SYDNEY (Reuters) – Australia’s QBE Insurance Group (QBE.AX) said on Monday climate change could make some premiums unaffordable, especially for customers exposed to extreme weather events, and was a “material risk” for its operations across the globe.
FILE PHOTO: The QBE Insurance logo is seen on an office building in Melbourne February 28, 2011. REUTERS/Mick Tsikas/File Photo
During 2019, QBE’s net Australia-Pacific cost of catastrophe claims jumped to $193 million from $106 million the year before, led by unprecedented floods in Australia’s north east coast and horrendous bushfires across the country’s south east.
The insurer said it has started to adjust its catastrophe models to factor in the expected impacts of climate change until 2100, and would assess the impact on its weather-related exposures from emissions and temperatures.
In the short-term, QBE would manage higher claims by considering event frequency and severity in its capital planning and will deploy a comprehensive catastrophe reinsurance program, it said.
Over the long-term, it expected the physical impacts of climate change “will result in our customers seeking increased insurance for the protection of their assets and the services they provide.”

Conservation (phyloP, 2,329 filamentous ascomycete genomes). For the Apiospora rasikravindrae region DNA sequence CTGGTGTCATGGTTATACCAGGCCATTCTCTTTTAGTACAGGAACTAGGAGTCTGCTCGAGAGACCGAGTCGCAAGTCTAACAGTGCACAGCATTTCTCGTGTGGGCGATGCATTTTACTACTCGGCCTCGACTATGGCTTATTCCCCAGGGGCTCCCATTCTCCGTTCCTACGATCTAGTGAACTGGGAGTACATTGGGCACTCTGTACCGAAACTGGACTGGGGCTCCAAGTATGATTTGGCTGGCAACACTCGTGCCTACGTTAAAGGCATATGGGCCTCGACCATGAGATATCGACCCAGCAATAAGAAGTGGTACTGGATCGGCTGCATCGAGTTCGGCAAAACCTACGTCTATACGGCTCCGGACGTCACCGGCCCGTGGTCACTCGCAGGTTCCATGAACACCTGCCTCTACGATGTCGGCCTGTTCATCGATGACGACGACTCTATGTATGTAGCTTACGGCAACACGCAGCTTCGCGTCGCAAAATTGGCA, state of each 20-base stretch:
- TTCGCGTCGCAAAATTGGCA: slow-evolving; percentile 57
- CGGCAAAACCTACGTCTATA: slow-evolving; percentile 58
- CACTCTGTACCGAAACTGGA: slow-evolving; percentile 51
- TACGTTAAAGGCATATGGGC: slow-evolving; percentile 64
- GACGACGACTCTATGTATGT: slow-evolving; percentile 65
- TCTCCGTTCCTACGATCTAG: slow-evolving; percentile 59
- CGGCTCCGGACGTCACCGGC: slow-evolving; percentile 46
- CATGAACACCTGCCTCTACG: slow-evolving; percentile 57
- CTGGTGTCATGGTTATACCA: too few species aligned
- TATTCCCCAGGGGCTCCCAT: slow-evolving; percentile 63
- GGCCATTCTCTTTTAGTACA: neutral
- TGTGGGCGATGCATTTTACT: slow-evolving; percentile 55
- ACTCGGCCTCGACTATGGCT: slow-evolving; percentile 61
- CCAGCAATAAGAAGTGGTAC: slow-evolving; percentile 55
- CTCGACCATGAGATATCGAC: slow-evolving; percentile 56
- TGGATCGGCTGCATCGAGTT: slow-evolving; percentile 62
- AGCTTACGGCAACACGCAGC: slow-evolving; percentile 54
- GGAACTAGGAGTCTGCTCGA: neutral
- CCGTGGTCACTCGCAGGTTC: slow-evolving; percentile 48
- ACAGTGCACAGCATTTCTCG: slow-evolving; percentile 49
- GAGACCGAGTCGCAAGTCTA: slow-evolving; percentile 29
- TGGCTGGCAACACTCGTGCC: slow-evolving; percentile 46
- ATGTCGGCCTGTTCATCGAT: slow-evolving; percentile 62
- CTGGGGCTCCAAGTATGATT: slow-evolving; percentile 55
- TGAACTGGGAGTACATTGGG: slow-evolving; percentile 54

“This may cause insurance premiums to become unaffordable, especially for customers in areas more exposed to weather-related events, potentially resulting in a loss of revenue.”
Insurers and banks are also facing stricter regulatory scrutiny over their response to global warming, with shareholders expecting better disclosures and transparency on climate-related risks.
In its annual climate disclosure, QBE said it plans to phase out all direct insurance services for thermal coal customers by 2030, in an effort to cut emissions responsible for rising global temperatures.
It is also committed to shunning direct insurance services for new thermal coal mines, power stations or thermal coal transport infrastructure.
Globally, the economic costs from natural disasters have exceeded the 30‑year average for seven of the last 10 years, while the number of extreme weather events globally has tripled since the 1980s, QBE CEO Pat Regan said in the company’s annual report.
Reporting by Swati Pandey